As the new Canada Anti-Spam Law (CASL) will finally come into full force starting July 1, 2014, many questions have been raised around the true impact CASL may have on organizations’ ongoing marketing efforts. Do all of your North American marketing campaigns need to fall in line with CASL? Do you need to re-permission your lists by the end of June? How do you know which messages or activities don’t need to comply?
To help answer these and other frequently asked questions, Experian Compliance will be speaking with CASL expert and fellow member of the Email Sender and Provider Coalition (ESPC), Shaun Brown of nNovation LLP in an “ask the expert” webinar on Thursday, January 30th. To give you a sneak preview of what will be discussed in this live event, we asked Alex Krylov, our very own compliance expert at Experian Marketing Services, to answer just a few of the most frequently asked questions he has encountered.
Q1. Why is it important for marketers to be aware of and prepared for the new Canada Anti-Spam Law? What are the most important facts people should know?
A1. CASL raises the compliance bar in many important ways. It sets a stricter baseline for acceptable forms of consent, requires prior knowledge that the recipient is in Canada, and adds prescriptive disclosure requirements around acquisition touch points and within messaging. But most critically, it gives Canadians the ability to sue violators in court.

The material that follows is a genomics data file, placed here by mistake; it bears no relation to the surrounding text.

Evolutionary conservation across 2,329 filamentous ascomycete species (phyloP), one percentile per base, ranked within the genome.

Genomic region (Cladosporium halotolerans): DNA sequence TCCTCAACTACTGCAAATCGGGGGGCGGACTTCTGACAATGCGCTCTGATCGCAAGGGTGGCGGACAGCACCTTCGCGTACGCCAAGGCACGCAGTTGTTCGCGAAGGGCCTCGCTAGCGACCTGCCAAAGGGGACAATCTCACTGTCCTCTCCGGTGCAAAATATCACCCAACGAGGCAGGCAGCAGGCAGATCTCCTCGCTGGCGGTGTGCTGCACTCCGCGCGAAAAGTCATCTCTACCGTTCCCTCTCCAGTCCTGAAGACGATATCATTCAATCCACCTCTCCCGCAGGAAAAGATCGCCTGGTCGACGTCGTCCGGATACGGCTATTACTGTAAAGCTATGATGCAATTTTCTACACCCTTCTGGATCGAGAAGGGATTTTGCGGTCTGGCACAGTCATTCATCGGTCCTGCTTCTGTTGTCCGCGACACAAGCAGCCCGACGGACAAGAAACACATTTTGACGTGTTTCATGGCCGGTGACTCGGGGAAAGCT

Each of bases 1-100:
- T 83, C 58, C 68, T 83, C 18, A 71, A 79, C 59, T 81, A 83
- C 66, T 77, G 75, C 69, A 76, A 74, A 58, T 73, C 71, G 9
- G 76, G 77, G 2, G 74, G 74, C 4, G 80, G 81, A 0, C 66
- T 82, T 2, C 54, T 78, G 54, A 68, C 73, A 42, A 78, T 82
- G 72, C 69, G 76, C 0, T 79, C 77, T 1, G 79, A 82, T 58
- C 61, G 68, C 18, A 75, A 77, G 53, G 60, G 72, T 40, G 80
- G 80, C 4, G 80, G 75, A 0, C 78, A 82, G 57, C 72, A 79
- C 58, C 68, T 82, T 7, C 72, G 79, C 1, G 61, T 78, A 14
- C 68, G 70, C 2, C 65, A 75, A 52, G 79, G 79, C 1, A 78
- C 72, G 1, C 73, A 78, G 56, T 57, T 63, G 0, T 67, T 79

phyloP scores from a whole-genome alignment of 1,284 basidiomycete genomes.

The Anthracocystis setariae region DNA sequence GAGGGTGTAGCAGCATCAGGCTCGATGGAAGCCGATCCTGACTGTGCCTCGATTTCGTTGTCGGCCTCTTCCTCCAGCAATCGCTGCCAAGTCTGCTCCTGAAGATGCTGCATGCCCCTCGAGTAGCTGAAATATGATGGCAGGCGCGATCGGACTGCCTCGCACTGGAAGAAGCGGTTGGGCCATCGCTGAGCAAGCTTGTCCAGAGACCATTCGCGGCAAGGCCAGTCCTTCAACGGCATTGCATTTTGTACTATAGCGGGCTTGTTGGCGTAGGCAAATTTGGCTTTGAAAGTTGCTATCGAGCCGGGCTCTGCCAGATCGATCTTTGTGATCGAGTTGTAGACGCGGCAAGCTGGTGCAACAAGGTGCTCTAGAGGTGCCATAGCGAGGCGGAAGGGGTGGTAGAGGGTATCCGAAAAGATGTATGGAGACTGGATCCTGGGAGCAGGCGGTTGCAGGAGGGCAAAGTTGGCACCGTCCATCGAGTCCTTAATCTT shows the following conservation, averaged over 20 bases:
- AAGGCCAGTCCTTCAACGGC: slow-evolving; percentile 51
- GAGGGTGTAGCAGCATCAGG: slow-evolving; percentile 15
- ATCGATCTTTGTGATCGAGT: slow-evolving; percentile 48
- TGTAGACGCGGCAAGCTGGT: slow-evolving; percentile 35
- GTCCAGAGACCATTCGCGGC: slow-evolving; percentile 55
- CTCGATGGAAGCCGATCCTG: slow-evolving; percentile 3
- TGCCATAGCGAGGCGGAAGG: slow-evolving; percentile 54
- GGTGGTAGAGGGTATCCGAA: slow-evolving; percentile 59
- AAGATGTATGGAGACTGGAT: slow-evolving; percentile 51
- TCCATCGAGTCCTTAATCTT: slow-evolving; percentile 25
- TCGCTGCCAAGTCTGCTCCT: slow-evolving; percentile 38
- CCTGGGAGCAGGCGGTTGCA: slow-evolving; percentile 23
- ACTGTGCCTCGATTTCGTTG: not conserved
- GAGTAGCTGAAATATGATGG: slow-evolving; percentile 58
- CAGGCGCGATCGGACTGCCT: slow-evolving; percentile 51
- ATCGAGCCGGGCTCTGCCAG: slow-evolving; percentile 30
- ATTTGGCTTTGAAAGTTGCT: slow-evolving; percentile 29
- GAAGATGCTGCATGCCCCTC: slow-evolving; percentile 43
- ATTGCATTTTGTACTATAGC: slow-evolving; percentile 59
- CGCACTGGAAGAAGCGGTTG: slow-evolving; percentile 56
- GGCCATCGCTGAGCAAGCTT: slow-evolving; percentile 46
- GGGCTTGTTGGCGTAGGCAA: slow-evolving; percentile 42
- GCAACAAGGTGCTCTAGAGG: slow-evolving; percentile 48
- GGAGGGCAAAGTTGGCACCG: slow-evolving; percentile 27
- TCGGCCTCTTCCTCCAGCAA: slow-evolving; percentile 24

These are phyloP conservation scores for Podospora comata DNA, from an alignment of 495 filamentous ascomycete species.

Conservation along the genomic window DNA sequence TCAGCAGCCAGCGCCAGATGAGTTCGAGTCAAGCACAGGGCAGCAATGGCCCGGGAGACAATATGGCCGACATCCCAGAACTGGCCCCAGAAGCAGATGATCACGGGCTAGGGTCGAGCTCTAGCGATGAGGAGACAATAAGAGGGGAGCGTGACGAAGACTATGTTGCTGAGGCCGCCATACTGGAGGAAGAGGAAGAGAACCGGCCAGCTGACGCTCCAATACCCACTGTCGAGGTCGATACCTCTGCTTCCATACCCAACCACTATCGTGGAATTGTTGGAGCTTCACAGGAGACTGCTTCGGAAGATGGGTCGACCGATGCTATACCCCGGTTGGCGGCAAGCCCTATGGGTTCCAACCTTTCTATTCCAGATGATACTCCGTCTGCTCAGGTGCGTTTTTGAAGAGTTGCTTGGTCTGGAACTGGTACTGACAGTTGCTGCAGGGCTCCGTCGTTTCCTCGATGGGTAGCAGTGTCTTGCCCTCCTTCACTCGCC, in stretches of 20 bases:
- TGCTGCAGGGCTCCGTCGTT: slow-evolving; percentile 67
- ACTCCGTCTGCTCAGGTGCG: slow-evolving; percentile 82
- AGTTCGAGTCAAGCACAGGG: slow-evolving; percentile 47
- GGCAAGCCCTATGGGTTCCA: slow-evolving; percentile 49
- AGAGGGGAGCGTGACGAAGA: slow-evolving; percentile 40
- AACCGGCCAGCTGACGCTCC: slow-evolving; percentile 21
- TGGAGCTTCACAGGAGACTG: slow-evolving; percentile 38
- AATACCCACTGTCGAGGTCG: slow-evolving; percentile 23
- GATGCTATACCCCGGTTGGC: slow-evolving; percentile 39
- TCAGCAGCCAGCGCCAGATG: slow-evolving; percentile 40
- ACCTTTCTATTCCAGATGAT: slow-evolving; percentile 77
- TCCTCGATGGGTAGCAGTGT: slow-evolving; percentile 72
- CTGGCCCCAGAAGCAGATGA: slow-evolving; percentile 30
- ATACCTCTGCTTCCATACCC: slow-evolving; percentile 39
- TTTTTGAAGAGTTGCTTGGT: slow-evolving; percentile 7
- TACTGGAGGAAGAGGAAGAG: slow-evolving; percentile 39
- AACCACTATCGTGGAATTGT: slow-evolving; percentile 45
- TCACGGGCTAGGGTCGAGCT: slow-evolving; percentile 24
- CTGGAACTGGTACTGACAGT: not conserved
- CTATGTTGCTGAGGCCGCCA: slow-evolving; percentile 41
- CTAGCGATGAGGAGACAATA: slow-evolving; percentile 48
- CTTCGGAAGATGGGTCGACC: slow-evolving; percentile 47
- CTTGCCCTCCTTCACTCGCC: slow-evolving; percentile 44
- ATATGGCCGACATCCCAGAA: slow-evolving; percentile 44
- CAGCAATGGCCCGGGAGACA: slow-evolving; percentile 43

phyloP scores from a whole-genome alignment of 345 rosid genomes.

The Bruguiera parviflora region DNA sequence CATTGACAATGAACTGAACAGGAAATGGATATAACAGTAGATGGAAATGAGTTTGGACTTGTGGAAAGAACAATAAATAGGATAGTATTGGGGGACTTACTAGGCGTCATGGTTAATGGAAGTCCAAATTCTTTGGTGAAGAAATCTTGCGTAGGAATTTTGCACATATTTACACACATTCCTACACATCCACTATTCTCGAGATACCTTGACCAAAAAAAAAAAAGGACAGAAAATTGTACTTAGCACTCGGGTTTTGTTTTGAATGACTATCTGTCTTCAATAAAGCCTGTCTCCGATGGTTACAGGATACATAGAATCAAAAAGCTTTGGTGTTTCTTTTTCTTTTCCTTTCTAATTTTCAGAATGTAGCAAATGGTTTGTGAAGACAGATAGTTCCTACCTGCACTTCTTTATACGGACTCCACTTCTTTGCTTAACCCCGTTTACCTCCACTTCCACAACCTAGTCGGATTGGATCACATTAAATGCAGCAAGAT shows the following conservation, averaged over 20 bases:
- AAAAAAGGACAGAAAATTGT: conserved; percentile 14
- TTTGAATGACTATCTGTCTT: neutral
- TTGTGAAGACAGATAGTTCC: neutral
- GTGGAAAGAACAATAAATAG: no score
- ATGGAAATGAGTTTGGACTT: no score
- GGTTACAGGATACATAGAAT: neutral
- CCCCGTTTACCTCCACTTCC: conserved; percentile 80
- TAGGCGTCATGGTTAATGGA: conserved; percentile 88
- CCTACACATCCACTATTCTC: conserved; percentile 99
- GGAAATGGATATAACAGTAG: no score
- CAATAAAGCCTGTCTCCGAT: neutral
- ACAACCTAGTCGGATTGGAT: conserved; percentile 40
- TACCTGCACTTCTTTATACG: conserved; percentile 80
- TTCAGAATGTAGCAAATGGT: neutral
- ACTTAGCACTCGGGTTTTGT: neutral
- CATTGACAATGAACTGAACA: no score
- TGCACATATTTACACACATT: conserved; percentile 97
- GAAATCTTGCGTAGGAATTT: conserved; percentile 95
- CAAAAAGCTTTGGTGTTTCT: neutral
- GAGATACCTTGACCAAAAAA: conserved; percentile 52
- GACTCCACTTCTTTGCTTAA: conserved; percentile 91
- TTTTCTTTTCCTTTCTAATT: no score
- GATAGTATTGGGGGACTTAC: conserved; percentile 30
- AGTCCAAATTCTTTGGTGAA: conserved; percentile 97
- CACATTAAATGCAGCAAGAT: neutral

Q2. Once these new regulations are officially implemented and enforced, how do you think North American marketing organizations will be impacted?
A2. Organizations comfortable with the US CAN-SPAM Act will need to pay close attention to nuances within CASL and its implementing regulations. Some may find CASL incompatible with their existing data acquisition practices. Others may need to reassess their remarketing and referral practices. Still others will be able to rely on many of the exemptions provided by Industry Canada. What’s interesting is that organizations regularly engaging EU or Australian consumers may have an easier time aligning with CASL.
Q3. Will all North American marketing campaigns need to fall in line with CASL?
A3. I suspect this is going to be a hotly debated topic in the email community – is CASL the North American King of the Hill? We know that Industry Canada exempts organizations who merely route messages through Canada. The key challenge for me is saying with a reasonable degree of certainty that the individual reading my message is doing so from a Canadian system, or not. Depending on how confident I am in this knowledge I will optimize my lists and campaigns.
Q4. Do you recommend marketers need re-permission their lists by the end of June?
A4. A marketer who had few opportunities to collect express consent from their recipients in the past and can’t qualify for the available exemptions may need to take this approach. What’s helpful is Industry Canada clarifying that ‘express consent’ obtained before CASL comes into force that is compliant with Canada’s current privacy legislation (PIPEDA) will be considered compliant with CASL. This clarification, along with the ability to “reset the clock” on implied consent, should help marketers decide how conservative they wish to be here.
Q5. What are some other key recommendations or pieces of advice you can give to help marketers prepare?
A5. It’s a trifecta of audit, optimization, and re-permissioning that we will talk about in more detail with our guest expert, Shaun Brown from nNovation LLP, during the webinar. But it all begins with determining to what degree CASL applies to you.
For more in-depth information about the new Canada Anti-Spam Law and recommendations on how you can prepare your organization for its impact this summer, please attend our informative webinar on Thursday, Jan 30th from 3-4PM ET.